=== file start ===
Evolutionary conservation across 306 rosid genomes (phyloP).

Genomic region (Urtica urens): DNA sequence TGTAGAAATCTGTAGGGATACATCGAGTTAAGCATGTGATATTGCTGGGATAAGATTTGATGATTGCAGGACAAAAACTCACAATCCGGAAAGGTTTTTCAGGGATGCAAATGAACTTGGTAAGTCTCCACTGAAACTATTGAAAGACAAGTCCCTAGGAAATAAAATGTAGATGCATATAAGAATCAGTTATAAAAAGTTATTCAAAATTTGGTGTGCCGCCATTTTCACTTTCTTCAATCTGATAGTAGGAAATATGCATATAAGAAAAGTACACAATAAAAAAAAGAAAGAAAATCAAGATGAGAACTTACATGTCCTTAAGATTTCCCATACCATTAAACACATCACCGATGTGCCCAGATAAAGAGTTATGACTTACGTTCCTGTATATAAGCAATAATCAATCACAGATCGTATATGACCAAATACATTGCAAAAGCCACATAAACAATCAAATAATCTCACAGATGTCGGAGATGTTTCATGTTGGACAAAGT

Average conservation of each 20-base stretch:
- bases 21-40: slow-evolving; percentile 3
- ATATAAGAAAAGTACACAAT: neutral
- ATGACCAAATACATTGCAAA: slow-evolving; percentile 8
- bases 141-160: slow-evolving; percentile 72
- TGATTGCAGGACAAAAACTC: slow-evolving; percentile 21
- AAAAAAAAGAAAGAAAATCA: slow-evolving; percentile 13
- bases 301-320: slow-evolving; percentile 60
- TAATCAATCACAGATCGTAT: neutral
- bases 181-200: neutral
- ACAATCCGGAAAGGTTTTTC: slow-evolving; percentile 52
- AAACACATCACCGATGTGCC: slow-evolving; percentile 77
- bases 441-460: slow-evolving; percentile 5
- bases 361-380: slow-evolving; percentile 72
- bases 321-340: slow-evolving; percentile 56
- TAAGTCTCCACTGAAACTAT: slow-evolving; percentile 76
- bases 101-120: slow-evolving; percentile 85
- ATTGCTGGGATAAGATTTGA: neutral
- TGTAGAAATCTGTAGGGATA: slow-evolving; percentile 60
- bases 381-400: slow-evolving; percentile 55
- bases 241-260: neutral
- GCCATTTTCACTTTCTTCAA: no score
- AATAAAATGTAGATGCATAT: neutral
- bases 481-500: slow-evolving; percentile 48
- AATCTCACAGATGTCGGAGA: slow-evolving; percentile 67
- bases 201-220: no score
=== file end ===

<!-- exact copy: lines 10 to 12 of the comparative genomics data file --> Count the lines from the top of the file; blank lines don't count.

- bases 301-320: slow-evolving; percentile 60
- TAATCAATCACAGATCGTAT: neutral
- bases 181-200: neutral